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Wednesday 21 May 2008

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The Indian 20 Twenty Premier League is a fascinating development from a marketing and branding perspective. Can a business be successful before it has opened it’s doors to customers?

The Indian Premier League (IPL) has only just started. Yet it has secured deals that have the potential to build the league into a worldwide sporting success. The IPL is looking at establishing itself by using financial/marketing models currently very successful in England and North America.

The league will consist of eight franchises, each competing for a $3.2 million prize. There was a player auction at the beginning of the year, featuring high-profile stars in the cricket world including, for example, Shane Warne. This was a multi-million dollar event where teams bid each other to try and get the best players under the total $5 million salary cap.

The franchise that fetched the highest sale price was unsurprisingly Mumbai (approx $119.9 million). The “cheapest” franchise was Rajasthan Royals, which was brought for small change ($71.7 million).

Quick facts

* Channel 10 has purchased the rights to show every live game throughout the season for five years for a reported $15 million.

* Approximately $775 million was spent to purchase the ownership of the eight franchises.

* Kingfisher Airlines spent approximately $28.4 million to be named the umpire partner, which includes the advertising on umpire’s clothes and sponsoring the third-umpire decisions for five years.

* Pepsi is the tournament's official drink, after signing a five-year deal worth $13.4 million.

* Indian real estate developer DLF Universal spent over $53 million on the rights to sponsor the competition for five years. Hero Honda has also been “selected” as an associate sponsor for five years in a deal worth $24.1 million.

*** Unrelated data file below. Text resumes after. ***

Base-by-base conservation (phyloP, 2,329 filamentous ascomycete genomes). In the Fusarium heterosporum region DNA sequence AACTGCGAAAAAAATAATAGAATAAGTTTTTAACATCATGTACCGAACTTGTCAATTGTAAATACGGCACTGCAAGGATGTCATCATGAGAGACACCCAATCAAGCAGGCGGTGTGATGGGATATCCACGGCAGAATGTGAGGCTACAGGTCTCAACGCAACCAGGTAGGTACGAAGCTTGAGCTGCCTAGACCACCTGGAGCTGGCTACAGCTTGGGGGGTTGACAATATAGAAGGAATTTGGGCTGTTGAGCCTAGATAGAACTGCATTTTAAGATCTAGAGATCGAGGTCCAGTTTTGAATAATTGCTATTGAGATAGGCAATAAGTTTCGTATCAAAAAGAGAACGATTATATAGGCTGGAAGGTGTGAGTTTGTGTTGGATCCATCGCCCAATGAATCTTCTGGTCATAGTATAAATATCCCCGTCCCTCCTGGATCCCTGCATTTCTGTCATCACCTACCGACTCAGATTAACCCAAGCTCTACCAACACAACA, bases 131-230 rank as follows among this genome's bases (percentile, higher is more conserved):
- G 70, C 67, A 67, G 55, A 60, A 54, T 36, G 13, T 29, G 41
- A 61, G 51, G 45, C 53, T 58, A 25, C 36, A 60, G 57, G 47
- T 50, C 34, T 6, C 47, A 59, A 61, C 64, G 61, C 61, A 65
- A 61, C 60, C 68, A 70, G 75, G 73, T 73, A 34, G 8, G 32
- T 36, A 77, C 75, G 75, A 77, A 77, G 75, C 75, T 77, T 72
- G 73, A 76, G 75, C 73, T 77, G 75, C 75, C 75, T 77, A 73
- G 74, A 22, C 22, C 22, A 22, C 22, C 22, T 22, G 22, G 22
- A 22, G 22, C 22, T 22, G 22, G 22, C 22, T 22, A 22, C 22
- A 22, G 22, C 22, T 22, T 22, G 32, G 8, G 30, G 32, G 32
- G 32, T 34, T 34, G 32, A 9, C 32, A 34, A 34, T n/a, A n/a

* 40 per cent of these revenues which will go to IPL, 54 per cent to franchisees and 6 per cent to prize money.

It will be interesting to see the next strategic direction that the IPL takes and how the league evolves.

* Does it look to expand into new territories like the AFL have (e.g. Brisbane)?

* Will it become a centre of development for young Indian cricketers?

* Will younger players from countries like Sri Lanker, England and Australia move to the IPL instead of earning less money in their domestic competitions?

Although it is unlikely this will become one of the worldwide marketing innovators in the next decade it shows that success off the field can be achieved before a ball enters it. This principle is applicable in the wider business environment!  Just because the wheels aren’t moving, it doesn’t mean the engine isn’t on! Talk to us about how we can provide the spark to get your engine firing!

Reference:

 Preeti, C; Brand Channel; 14/04/2008; "Bowling for Cricket Brands"

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